If you like it, save it!
Save and organize all of the stuff you love in one place.Got it!
If you like something…
Click the heart, it's called favoriting. Favorite the stuff you like.Got it!
As soon as my knife slices through the skin of an onion, I start to look like an extra in a Greek tragedy: a mascara-streaked mess with stinging-red eyes. It's around this point during dinner prep that I flee the scene in search of a gas mask and my boyfriend—who is somehow immune to onion's tear-jerking qualities—takes over.
I've tried every trick in the book: a bandana tied over my entire face, breathing through my mouth with my tongue out. (The internet told me this would work; it did not.) I've even employed a pair of old swim googles, which only made me look like a less-charming, very upset version of Hugh Grant in Notting Hill. So while watching our Test Kitchen Manager, Josh Cohen, chop a mountain of onions, I asked him for his secret. The answer? An extremely sharp knife.
"If you imagine the onion cells on a microscopic level, then a dull knife is like smashing through them with a hammer, crushing the cell walls and releasing vapor. If a knife is sharp, it slices through these cells cleanly."
Some quick research confirmed his explanation: The duller the knife, the more enzymes are crushed and the more irritants are released. My thoughts drifted to my knife of choice: a two-year old IKEA chef's knife that's never met a sharpener in its life. At the expense of becoming a wobbly tear-streaked mess, I put the theory to the test.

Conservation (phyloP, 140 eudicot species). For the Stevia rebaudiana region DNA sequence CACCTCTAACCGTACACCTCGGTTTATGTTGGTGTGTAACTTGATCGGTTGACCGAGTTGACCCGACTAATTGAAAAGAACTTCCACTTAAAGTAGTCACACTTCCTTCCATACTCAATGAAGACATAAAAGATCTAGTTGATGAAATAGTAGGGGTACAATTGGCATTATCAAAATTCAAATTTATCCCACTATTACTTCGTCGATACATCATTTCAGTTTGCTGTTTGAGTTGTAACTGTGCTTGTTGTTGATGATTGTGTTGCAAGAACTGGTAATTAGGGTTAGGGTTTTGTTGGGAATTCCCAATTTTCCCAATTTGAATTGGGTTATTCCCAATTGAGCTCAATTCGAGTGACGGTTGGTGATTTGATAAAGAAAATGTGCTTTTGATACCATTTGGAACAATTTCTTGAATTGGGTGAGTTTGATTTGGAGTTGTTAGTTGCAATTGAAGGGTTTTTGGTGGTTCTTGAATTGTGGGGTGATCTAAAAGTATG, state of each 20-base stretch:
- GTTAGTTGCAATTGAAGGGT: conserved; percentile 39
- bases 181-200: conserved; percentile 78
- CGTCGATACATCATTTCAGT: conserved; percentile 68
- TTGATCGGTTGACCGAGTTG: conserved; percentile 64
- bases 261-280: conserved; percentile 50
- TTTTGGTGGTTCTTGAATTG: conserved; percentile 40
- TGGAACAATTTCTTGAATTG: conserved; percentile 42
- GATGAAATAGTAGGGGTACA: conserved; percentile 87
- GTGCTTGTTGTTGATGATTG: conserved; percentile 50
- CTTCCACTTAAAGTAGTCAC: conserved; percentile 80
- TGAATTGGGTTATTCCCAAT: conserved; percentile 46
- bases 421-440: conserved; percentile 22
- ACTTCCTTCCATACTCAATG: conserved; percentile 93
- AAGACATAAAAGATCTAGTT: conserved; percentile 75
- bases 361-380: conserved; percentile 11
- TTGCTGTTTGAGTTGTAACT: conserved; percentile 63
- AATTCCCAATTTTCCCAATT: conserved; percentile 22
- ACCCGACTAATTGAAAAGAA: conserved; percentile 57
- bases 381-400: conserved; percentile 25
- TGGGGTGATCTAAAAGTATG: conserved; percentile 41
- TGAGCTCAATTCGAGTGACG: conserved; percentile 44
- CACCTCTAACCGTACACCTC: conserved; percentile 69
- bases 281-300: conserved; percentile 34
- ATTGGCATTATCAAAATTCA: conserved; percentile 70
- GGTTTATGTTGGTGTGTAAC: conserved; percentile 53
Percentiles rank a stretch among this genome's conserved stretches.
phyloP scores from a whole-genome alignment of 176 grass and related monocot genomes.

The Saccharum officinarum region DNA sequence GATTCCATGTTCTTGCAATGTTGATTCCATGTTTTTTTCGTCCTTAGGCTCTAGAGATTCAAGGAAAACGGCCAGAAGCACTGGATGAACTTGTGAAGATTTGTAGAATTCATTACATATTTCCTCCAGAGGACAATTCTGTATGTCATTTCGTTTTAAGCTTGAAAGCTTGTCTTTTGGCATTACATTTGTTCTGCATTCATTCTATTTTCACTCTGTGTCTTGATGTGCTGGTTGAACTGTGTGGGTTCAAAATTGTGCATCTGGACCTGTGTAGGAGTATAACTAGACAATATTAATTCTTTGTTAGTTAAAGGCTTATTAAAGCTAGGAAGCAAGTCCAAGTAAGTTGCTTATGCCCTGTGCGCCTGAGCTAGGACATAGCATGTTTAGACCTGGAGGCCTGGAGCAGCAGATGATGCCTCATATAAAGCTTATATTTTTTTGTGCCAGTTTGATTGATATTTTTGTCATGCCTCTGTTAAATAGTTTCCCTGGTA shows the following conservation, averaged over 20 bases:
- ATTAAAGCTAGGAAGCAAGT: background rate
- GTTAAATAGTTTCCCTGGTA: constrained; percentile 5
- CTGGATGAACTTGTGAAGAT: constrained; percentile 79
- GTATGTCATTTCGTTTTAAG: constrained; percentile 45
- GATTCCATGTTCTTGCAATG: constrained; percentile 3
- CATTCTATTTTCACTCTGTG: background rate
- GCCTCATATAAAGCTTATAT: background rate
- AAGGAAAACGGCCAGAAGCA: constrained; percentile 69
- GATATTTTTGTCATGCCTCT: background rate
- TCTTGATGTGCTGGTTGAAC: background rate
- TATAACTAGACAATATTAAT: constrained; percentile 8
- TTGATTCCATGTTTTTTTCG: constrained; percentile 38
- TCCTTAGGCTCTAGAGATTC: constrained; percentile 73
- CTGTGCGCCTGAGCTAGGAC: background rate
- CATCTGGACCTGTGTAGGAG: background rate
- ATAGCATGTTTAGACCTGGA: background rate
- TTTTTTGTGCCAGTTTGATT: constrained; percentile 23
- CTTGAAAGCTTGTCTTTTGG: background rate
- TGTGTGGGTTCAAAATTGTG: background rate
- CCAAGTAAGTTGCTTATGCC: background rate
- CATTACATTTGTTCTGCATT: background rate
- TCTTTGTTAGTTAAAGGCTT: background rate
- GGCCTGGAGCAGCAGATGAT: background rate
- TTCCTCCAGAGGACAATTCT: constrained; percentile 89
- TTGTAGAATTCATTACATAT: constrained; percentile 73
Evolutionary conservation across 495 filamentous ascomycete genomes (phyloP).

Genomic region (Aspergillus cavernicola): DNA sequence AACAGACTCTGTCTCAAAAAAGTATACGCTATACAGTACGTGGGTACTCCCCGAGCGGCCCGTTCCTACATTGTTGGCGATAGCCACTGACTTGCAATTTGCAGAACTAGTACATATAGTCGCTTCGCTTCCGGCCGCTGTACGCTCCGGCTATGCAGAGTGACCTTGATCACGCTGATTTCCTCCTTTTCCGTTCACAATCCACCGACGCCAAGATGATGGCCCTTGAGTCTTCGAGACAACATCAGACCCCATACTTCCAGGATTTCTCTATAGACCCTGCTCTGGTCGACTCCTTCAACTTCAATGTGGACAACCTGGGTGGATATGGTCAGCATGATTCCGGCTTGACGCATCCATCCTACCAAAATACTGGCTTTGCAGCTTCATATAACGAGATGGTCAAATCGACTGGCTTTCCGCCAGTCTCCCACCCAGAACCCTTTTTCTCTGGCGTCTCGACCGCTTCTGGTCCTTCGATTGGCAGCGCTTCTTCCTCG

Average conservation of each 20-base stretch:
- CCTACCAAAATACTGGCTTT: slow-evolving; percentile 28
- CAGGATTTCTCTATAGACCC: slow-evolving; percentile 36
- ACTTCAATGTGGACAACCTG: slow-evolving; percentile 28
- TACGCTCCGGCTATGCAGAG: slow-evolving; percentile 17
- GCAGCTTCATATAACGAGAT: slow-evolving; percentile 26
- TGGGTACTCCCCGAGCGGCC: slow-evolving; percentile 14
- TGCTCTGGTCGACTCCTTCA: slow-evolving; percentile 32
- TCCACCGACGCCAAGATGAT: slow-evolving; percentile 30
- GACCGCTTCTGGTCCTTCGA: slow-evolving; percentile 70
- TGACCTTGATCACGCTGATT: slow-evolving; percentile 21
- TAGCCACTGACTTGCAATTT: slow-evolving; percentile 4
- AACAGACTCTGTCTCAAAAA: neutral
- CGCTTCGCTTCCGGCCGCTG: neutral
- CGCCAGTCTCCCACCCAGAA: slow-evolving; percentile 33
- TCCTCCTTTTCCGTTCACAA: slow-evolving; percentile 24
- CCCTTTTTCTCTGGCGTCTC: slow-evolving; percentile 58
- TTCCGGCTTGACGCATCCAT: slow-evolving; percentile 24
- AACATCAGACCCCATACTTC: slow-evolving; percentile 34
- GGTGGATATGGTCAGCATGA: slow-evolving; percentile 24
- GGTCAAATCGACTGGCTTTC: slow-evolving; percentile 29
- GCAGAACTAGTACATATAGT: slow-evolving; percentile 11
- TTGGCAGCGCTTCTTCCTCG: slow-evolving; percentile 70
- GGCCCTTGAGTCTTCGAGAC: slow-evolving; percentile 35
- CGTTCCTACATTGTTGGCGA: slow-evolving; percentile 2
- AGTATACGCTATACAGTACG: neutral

Test 1: The Dullest Knife I've Ever Known
The knife: My aforementioned IKEA knife, which at this point (several years and even more roommates down) is about as efficient at chopping herbs as a mortar and pestle.
How it performed: Last night, slicing red onion rounds for Ottolenghi's red onion salad, I got about three crosswise slices in before my slightly stinging eyes escalated to fresh-off-the-heels-of-a-break-up tears. Game over.
Test 2: Our Test Kitchen's Dullest Knife
The knife: Food52's test kitchen's dullest knife—meaning Josh won't use it, but that it's still probably ten-thousand times better than own.
How it performed: About one minute into chopping a yellow onion, I was feeling fairly confident, but as soon as I'd gotten my onion pieces into a rough dice 20 seconds later, a wave of fumes hit me and I had to step away to give my stinging eyes a break. A red onion was slightly more difficult, but I successfully made it to a rough chop without crying!
Test 3: Our Test Kitchen's Sharpest Knife
The knife: This is the sharpest knife we have in the kitchen—a brand-new Miyabi that can practically cut an onion just by looking at it.
How it performed: This was possibly the happiest onion chopping experience I've ever enjoyed—around two minutes in, once I'd chopped a yellow onion finely, I finally felt a faint sting. The same proved true of a red onion. But beyond that, I happily chopped without any pain or tears—an allium miracle!
The takeaway: Never will I ever chop an onion with a dull knife again.
Our sharpest sharps:
Zwilling J.A. Henckels Pro KnivesFrom $49
Do you have any tips for chopping onions? Have you found the sharp knife trick to be true yourself? Tell us in the comments below!